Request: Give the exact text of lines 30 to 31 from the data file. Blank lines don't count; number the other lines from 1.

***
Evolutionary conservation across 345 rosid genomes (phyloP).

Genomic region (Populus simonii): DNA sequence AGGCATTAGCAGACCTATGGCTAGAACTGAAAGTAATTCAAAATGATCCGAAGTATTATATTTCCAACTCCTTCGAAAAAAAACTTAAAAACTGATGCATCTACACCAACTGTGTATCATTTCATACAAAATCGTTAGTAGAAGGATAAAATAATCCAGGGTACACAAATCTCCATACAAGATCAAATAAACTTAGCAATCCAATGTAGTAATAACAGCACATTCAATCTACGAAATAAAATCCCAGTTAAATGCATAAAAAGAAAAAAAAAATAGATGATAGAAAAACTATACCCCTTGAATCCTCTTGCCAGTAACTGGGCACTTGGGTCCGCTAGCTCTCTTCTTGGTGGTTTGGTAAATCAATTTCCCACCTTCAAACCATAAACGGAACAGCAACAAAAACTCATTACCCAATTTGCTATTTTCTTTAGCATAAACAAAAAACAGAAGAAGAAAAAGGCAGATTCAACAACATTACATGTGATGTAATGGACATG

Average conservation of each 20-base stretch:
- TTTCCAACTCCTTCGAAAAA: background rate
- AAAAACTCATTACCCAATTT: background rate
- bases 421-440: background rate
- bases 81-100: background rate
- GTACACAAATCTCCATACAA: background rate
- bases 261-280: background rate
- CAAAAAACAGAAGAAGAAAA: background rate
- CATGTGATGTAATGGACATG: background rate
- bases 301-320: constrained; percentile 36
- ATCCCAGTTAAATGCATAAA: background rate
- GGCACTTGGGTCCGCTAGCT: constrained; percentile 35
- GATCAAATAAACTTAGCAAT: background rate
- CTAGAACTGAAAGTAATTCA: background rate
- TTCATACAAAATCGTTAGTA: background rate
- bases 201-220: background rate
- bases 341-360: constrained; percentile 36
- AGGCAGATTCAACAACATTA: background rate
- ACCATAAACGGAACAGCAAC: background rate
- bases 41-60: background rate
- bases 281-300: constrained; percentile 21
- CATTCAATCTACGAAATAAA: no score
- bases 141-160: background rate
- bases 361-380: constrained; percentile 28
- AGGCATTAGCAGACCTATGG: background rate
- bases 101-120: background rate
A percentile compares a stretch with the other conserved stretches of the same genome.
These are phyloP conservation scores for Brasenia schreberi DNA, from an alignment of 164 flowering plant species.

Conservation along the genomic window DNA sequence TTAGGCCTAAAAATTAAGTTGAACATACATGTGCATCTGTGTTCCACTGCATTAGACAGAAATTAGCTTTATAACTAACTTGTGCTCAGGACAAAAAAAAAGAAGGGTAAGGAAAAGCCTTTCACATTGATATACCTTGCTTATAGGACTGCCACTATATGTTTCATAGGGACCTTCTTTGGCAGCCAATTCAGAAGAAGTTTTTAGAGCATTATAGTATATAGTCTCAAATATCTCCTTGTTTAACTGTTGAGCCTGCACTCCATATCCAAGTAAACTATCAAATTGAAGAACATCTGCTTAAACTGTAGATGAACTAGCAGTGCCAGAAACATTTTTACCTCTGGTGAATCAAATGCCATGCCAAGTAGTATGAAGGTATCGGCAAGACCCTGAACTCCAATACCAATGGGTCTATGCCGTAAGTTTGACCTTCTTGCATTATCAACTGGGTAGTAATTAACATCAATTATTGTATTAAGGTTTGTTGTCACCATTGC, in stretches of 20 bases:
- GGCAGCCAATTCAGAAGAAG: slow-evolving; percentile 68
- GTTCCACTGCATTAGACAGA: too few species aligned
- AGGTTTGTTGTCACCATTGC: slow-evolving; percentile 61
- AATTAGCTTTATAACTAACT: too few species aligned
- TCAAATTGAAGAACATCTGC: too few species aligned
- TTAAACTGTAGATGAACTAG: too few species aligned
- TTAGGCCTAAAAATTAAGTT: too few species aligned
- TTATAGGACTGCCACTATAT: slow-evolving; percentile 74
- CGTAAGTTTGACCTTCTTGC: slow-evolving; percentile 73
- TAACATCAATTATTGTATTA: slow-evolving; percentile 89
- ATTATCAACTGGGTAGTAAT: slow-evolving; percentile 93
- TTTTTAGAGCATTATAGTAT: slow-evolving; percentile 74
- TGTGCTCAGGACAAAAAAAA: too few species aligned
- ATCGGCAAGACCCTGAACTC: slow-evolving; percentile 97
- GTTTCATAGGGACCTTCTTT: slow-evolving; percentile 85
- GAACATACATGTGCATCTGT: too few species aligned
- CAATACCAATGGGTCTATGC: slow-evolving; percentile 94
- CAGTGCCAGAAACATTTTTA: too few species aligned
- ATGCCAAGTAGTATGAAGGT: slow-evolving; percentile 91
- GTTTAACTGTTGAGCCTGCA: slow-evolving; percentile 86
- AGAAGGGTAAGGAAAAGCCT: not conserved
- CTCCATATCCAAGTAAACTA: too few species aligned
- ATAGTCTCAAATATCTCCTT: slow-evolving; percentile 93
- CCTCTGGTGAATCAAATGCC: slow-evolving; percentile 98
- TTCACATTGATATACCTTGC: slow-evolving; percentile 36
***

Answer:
These are phyloP conservation scores for Brasenia schreberi DNA, from an alignment of 164 flowering plant species.

Conservation along the genomic window DNA sequence TTAGGCCTAAAAATTAAGTTGAACATACATGTGCATCTGTGTTCCACTGCATTAGACAGAAATTAGCTTTATAACTAACTTGTGCTCAGGACAAAAAAAAAGAAGGGTAAGGAAAAGCCTTTCACATTGATATACCTTGCTTATAGGACTGCCACTATATGTTTCATAGGGACCTTCTTTGGCAGCCAATTCAGAAGAAGTTTTTAGAGCATTATAGTATATAGTCTCAAATATCTCCTTGTTTAACTGTTGAGCCTGCACTCCATATCCAAGTAAACTATCAAATTGAAGAACATCTGCTTAAACTGTAGATGAACTAGCAGTGCCAGAAACATTTTTACCTCTGGTGAATCAAATGCCATGCCAAGTAGTATGAAGGTATCGGCAAGACCCTGAACTCCAATACCAATGGGTCTATGCCGTAAGTTTGACCTTCTTGCATTATCAACTGGGTAGTAATTAACATCAATTATTGTATTAAGGTTTGTTGTCACCATTGC, in stretches of 20 bases: